This review won’t be very long, but it should be longer than the last one, as I have a little bit more to say about it. I’ll be honest, I did not like this episode. The issue brought up is exactly the same as back in season three, episode fifteen, “I Dated a Robot.”
The major difference is that while there the message was subtle, the message in this episode is not only pretty much the same thing, the story takes the back seat to it. The episode starts off with Kif breaking up with Amy, because she flirts with bad boys too much. Amy ends up with Bender, there’s a whole ruckus caused by their relationship, over an issue that had already been brought up three seasons ago, they fight to legalize “robosexual Marriage,” and the episode ends with Amy and Bender breaking up because Bender didn’t want to be monogamous. Amy gets back with Kif at the end, thus reestablishing the status quo that I praised Futurama for not really relying on.
Overall it was a poorly written episode, with a few jokes, but a terrible story that serves as nothing but a vehicle for the bandwagon political views that Futurama seems to have adopted. I’m not going to complain about them taking a stance for gay marriage, they’re perfectly within their rights to do so. The problem is that this episode was written like a Family Guy episode, where it’s all about the shock value, and the story is tertiary.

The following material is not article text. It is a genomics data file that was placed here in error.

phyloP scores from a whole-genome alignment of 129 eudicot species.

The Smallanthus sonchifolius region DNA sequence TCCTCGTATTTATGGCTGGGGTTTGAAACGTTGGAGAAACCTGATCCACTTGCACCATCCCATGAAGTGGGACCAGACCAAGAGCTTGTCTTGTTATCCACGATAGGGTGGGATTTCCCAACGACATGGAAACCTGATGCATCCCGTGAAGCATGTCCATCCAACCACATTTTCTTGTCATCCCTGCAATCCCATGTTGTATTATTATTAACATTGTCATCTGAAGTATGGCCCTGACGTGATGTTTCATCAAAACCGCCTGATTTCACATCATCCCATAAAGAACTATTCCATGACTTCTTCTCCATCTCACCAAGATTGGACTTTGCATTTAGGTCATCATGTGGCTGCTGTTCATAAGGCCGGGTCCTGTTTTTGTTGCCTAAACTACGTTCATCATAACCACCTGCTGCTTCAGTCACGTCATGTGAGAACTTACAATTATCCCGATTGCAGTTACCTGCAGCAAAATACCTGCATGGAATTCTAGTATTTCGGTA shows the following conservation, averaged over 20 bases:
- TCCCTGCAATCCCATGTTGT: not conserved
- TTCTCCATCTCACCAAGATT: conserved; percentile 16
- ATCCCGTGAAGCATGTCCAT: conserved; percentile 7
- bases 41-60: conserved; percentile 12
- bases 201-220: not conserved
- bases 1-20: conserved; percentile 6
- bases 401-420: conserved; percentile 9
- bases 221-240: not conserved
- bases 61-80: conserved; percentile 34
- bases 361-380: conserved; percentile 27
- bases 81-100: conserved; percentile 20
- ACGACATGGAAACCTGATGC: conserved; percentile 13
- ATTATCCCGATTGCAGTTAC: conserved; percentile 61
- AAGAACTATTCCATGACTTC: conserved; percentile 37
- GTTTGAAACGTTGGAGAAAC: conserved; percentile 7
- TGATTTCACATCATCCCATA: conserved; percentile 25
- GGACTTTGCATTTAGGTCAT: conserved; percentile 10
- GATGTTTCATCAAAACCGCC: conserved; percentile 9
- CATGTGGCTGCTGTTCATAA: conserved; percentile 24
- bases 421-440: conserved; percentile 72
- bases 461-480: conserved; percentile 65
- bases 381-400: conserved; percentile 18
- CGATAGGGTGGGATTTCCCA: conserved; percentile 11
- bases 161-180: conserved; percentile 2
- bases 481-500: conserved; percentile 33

Fiction can be used to convey a message, but when the message is the important thing, the fiction suffers. The plot is terrible, but what makes it worse is that the characters are twisted to meet the demands of the plot, rather than the plot flowing around the actions of the characters. Heck, the entire Bender/Amy relationship, the entire purpose of this episode, feels horribly awkward because of how out of character it is, especially when Bender actually acts like he really loves her. Of course this all comes to naught as Bender dumps her in true Bender fashion. But that only makes the whole thing feel cheaper. If you’re going to undo an entire episode like that, then you might as well not write the episode at all.
The entire thing reeks of hamfisted execution, and badly written social commentary. I can only hope that the episodes don’t get any worse than this, and that the creative team remembers what made Futurama superior to it’s contemporaries. So far the characters have been ignored, and their overall personal development hasn’t seen much light beyond the first episode. I can only hope that the next episode is an improvement, but who knows. I’ll be sorely disappointed if the one animated comedy airing on TV that I actually enjoy follows the same path as The Simpsons and Family Guy.